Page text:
Crescenza is a soft, rindless cheese from Lombardia that is great to eat on its own, to savor its fresh, milky flavor, or to use in cooking. A few weeks ago, I read this post, in which Ian, one of the participants in the Cheesepalooza event, described his experience making Crescenza according to Mary Karlin's recipe. I immediately decided to try making it. I found Ms. Karlin's recipe on this page, whereas Ian got it from her book Artisan Cheese Making at Home. [March 22, 2014 update: the page on Culture magazine's website referenced in the last sentence is no longer available, so when I recently made Crescenza again, I followed the recipe on this page, but halved the amount of milk and of the other ingredients and also of the time the cheese is brined. Having in the meantime acquired a larger mold, I make only one cheese.]
Here are some images from the process (as you know, I ♥ making cheese):
I don't have square bottomless molds, so I used two cylindrical bottomless molds.
Advice #1 When a cylindrical bottomless mold has just been filled with curds, it is quite unstable. A minor jiggle may cause it to lift up, in which case the curds will rush out from the bottom: not what you want (trust me). To help prevent the mold from moving, I suggest to put a sterilized piece of cloth under the mold (as shown in this post). You won't see such a cloth in the photo, because this time I forgot to use it.
It does not take a long time for the mass of curds to lose whey (siero di latte) and become more compact. Once draining is done, the cheese is moved into a brine bath (salamoia).
Advice #2. When moving cheese, for example from the draining box into the brine and then from the brine back into the draining box, never pick it up by pressing your fingers on the side, but always raise it by placing your hands underneath it.
While the cheese was brining, I made ricotta with the leftover whey.
In case you are wondering, the texture on the surface is a combination of the imprints of two different draining mats.
After brining, the cheese is air-dried, covered, for an hour before being refrigerated.
Overall, the recipe is pretty straightforward and since this is a fresh cheese, you don't have to wait long to taste the fruit of your labor. How long? On this important point, the recipe is not specific. These are the last two sentences:
Wrap thoroughly in plastic wrap or vacuum-seal, and refrigerate until ready to use. Best if used within one week. Bring to room temperature before serving
I wrapped the two cheeses in plastic wrap and refrigerated them, then took one out before dinner and tasted it: the texture was nice, but the flavor bland. I wrapped it again and put it back in the refrigerator. Two days later, I emptied the whey that had collected at the bottom of the container where the cheeses were and prepared it for a second taste: much better. I could start to taste the distinctive delicate tang of Crescenza. The flavor continued to improve in the following 3-4 days, then plateaued. My observation is actually consistent with what I read in a couple of pages (like this one and this one, both in Italian), where the ripening time of crescenza is indicated to be 5-7 days. Hence, the second time I made crescenza, I let it ripen 5 days before tasting it.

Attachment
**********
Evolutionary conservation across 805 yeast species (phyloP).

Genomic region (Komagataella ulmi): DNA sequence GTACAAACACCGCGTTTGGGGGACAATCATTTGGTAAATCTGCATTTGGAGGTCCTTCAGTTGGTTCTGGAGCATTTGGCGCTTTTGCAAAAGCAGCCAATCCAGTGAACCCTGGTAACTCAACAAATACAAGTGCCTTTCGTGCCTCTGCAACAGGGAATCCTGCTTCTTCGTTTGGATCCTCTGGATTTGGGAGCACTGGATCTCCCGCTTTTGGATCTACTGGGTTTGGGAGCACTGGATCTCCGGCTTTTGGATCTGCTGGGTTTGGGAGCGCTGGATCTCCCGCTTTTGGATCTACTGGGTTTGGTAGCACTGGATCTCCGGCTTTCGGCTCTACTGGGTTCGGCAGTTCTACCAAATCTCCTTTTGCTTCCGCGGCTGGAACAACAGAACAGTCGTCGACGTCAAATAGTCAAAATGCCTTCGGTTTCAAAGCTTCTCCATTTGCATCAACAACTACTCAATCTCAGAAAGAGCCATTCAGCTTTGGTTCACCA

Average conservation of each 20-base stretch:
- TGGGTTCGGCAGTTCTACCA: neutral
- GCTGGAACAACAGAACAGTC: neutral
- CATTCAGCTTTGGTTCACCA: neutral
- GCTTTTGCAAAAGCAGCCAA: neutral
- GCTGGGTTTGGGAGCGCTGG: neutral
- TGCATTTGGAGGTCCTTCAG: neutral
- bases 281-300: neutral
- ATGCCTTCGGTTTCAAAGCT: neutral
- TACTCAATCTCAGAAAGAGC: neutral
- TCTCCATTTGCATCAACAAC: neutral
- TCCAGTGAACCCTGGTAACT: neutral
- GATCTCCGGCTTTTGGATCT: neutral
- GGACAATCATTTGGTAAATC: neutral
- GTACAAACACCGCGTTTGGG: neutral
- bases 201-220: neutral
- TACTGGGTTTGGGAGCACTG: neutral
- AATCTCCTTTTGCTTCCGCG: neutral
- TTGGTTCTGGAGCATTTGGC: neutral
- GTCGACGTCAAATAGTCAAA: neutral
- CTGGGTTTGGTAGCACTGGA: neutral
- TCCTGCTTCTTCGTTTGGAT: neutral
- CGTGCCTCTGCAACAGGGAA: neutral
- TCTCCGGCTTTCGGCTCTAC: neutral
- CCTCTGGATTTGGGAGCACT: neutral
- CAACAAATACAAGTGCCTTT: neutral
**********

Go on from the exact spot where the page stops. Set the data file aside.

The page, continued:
In the introdutory note, Ms. Karlin says: "A small amount of rennet is also stirred in, resulting in a slightly firmer cheese than classic Crescenza." This is fine by me. I definitely agree with the last instruction: bring cheese to room temperature before serving it.
My Crescenza was such a success that both times I have made it, it has disappeared quickly (within a few days of first tasting). Crescenza is great on a piece of bread (the one in the top photo is pumpkin bread) and in cooked dishes (for example, instead of robiola in my curried sweet chilli peppers and also in my version of a traditional Italian cheese dish that will be the subject of a post in the near future).
Valerie of A Canadian Foodie has launched a year long event called Cheesepalooza, which encourages people to take up home cheese making via monthly challenges of increasing complexity. Crescenza is one of the optional cheeses chosen for the second month, when the main challenge was making basic chèvre. This post contains the roundup of optional cheeses for month #2.
Click on the button to hear me pronounce the Italian words mentioned in the post:
or launch the Crescenza fatta in casa audio file [mp3].
[Depending on your set-up, the audio file will be played within the browser or by your mp3 player application. Please, contact me if you encounter any problems.]